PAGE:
Since such a security bound gives no idea of the gravity of a failure – a faulty QKD protocol might not only leak the current key, but all future keys as well if the current key is used to authenticate messages in future rounds – the probability of a failure occurring must be chosen small enough that the accumulation of all possible failure probabilities over a lifetime is still small enough. For example, if an implementation of a QKD protocol produces a key at a rate of Mbit/s with a failure per bit of , then this protocol can be run for the age of the universe and still have an accumulated failure strictly less than .
3 Quantum key distribution
In order to apply the general AC security definition to QKD, we need to specify the ideal key filtered resource, which we do in \secrefsec:qkd.ideal. Likewise, we specify in \secrefsec:qkd.protocol the real QKD system consisting of the protocol, an authentic classical channel and an insecure quantum channel. Plugging these systems in \defrefdef:security, we obtain in \secrefsec:qkd.security the security criteria for QKD.
3.1 Ideal key
The goal of a key distribution protocol is to generate a secret key shared between two players. One can represent such a resource by a box, one end of which is in Alice’s lab, and another in Bob’s. It provides each of them with a secret key of a given length, but does not give Eve any information about the key. This is illustrated in \figreffig:qkd.resource.simple, and is the key resource we used in the onetime pad construction (\figreffig:otp.real).
However, if we wish to realize such a functionality with QKD, there is a caveat: an eavesdropper can always prevent any real QKD protocol from generating a key by cutting or jumbling the communication lines between Alice and Bob, and this must be reflected in the definition of the ideal resource. This box thus also has an interface accessible to Eve, which provides her with a switch that, when pressed, prevents the box from generating this key. We depict this in \figreffig:qkd.resource.switch.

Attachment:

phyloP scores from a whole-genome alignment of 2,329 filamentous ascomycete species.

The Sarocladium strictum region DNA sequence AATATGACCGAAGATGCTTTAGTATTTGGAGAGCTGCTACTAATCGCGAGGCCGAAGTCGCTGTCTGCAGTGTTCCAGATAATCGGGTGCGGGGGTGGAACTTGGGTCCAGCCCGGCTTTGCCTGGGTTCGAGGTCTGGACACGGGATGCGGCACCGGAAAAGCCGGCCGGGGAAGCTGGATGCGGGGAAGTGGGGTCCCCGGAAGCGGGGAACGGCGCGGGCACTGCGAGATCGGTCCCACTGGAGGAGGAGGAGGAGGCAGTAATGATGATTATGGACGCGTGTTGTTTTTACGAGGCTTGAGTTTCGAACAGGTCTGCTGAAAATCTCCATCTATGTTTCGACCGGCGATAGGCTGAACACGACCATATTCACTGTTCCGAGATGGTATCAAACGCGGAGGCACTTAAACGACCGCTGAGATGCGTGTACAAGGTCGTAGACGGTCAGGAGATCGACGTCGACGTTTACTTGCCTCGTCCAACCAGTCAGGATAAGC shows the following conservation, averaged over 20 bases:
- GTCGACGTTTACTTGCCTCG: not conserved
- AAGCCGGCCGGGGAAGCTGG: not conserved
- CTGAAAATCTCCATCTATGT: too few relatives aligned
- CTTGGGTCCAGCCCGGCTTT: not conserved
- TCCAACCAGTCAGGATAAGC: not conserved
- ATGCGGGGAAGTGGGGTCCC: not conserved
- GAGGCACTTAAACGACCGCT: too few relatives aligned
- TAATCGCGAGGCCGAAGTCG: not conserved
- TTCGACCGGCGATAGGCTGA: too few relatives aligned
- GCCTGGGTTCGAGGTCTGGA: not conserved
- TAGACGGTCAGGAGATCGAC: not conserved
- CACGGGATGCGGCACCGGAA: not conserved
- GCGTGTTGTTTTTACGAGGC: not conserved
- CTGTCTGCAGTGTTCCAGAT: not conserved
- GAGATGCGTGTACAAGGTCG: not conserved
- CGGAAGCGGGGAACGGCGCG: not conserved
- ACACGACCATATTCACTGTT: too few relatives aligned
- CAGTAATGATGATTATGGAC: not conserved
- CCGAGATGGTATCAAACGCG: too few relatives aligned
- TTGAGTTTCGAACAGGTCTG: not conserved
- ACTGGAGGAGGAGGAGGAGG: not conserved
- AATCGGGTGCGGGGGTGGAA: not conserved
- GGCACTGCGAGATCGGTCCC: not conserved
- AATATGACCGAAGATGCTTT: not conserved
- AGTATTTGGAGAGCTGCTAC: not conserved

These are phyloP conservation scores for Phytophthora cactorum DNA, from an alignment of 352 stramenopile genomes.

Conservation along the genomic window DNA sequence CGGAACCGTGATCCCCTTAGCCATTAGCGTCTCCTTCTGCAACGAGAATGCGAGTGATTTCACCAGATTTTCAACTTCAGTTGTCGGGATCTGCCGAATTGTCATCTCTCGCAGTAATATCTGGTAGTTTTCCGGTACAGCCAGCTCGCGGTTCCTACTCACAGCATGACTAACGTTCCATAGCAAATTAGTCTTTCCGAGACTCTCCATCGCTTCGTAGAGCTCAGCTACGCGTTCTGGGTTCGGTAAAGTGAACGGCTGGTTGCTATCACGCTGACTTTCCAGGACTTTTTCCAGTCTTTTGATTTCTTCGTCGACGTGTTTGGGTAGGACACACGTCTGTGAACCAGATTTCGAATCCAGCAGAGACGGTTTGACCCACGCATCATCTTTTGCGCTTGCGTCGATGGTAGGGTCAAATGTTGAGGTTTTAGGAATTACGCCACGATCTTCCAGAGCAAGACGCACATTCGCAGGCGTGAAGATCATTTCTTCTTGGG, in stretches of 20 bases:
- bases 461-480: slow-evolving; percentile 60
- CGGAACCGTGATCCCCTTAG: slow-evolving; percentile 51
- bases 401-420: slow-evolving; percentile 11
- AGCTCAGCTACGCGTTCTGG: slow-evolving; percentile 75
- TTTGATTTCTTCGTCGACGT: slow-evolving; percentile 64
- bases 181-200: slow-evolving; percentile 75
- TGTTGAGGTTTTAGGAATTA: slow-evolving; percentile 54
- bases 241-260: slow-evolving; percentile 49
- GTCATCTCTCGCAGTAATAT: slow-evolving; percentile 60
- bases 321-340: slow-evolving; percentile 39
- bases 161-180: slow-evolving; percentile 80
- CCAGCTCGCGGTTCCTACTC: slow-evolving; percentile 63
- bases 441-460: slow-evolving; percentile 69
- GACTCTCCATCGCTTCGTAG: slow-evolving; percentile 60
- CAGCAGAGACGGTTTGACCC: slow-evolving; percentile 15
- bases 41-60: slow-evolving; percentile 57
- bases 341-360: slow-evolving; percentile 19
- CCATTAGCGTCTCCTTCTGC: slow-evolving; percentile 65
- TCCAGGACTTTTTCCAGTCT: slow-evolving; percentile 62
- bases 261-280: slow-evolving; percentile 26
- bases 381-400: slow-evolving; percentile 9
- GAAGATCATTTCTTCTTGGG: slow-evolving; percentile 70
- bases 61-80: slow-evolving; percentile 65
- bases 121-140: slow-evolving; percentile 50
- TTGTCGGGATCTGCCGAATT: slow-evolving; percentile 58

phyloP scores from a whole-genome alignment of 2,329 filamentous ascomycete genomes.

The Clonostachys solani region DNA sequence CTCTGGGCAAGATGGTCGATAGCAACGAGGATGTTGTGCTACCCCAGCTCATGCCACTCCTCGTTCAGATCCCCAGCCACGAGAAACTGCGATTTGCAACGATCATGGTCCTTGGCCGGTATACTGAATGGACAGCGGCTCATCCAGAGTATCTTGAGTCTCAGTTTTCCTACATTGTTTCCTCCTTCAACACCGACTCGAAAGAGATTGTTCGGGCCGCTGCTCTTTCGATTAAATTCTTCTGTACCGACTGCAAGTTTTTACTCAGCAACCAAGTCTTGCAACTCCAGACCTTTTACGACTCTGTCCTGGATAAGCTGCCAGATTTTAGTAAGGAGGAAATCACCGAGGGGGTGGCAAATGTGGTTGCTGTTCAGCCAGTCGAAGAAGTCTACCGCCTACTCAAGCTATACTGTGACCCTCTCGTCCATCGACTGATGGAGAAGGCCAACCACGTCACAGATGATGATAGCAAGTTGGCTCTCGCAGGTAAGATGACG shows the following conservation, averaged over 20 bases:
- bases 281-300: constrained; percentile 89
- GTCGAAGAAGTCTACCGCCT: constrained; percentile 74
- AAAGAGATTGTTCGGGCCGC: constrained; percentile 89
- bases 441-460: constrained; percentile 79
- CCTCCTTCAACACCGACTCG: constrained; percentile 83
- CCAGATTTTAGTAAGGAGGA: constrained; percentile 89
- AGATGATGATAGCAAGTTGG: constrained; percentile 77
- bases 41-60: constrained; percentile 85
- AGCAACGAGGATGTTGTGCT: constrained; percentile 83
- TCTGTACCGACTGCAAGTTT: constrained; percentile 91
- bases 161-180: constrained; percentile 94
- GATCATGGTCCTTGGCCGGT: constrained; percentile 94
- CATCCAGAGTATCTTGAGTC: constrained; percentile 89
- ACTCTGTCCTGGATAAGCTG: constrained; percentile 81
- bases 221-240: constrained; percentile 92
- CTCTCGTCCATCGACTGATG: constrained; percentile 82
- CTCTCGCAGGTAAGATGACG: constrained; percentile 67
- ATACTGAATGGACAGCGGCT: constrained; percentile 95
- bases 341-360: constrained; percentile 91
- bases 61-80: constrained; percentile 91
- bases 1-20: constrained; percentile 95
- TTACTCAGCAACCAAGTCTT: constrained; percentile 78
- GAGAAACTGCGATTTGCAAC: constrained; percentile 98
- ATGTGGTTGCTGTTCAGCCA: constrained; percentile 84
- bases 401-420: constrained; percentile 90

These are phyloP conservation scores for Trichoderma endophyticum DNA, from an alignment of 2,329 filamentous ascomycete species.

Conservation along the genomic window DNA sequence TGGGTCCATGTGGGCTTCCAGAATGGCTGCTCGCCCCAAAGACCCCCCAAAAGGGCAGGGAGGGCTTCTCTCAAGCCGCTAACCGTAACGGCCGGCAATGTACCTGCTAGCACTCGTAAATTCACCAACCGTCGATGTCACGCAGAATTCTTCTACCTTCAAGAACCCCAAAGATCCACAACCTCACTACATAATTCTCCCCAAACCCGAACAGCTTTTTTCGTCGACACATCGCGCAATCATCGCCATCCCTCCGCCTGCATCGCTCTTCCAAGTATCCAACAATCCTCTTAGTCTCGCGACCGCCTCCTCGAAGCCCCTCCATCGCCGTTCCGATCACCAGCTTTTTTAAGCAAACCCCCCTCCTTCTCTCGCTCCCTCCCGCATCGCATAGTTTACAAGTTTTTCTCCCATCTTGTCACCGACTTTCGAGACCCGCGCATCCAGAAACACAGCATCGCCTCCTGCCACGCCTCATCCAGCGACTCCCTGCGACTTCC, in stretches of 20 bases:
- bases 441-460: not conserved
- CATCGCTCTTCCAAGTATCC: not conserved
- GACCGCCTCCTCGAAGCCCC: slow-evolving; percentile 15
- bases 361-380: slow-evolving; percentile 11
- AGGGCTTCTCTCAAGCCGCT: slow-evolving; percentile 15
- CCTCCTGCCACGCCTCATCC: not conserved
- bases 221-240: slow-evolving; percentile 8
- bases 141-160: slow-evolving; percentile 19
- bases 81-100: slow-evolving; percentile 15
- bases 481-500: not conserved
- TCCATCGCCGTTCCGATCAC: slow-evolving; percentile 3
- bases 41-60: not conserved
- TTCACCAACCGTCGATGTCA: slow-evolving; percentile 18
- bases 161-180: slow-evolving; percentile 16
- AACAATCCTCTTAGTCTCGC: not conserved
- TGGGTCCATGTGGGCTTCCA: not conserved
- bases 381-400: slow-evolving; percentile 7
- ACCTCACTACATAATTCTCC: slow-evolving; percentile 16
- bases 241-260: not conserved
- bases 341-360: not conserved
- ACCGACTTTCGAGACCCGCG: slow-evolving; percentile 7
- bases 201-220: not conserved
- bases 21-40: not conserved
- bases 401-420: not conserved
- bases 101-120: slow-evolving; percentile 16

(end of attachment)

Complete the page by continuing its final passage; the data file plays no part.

If modeled with the secret key resource of \figreffig:qkd.resource.switch, the onetime pad is trivially secure conditioned on Eve preventing a key from being distributed – in this case, Alice and Bob do not have a key and do not run the onetime pad. The security of the onetime pad is thus reduced to the case where a key is generated, which corresponds to \figreffig:qkd.resource.simple and is the situation analyzed in \secrefsec:ac.otp.
If no adversary is present, a filter covers Eve’s interface of the resource, making it inaccessible to the distinguisher. This filter emulates the honest behavior that one expects in the case of a non/malicious noisy channel. For a protocol and noisy channel that together produce a key with probability , the filter should flip the switch on the /̄interface of the ideal key with probability . This is illustrated in \figreffig:qkd.resource.filter, and discussed in more detail in \secrefsec:security.rob.
[Adaptive key length] For a protocol to construct the shared secret key resource of \figreffig:qkd.resource.switch, it must either abort or produce a key of a fixed length. A more practical protocol could adapt the secret key length to the noise level on the quantum channel. This provides the adversary with the functionality to control the key length (not only whether it gets generated or not), and can be modeled by allowing the key length to be input at Eve’s interface of the ideal key resource.
3.2 Real protocol
To construct the secret key resource of \figreffig:qkd.resource.switch, a QKD protocol uses some other resources: a twoway authentic classical channel and an insecure quantum channel. An authentic channel faithfully transmits messages between Alice and Bob, but provides Eve with a copy as well. An insecure channel is completely under the control of Eve, she can apply any operation allowed by physics to the message on the channel. If Eve does not intervene, some noise might still be present on the channel, which is modeled by a filter that prevents Eve from reading the message, but introduces honest noise instead. Since an authentic channel can be constructed from an insecure channel and a short shared secret key,^{14}^{14}14In fact, a short non/uniform key is sufficient for authentication [RW03], see \footnotereffn:password. QKD is sometimes referred to as a key expansion protocol.^{15}^{15}15We model QKD this way in \appendixrefapp:ex.auth.qkd.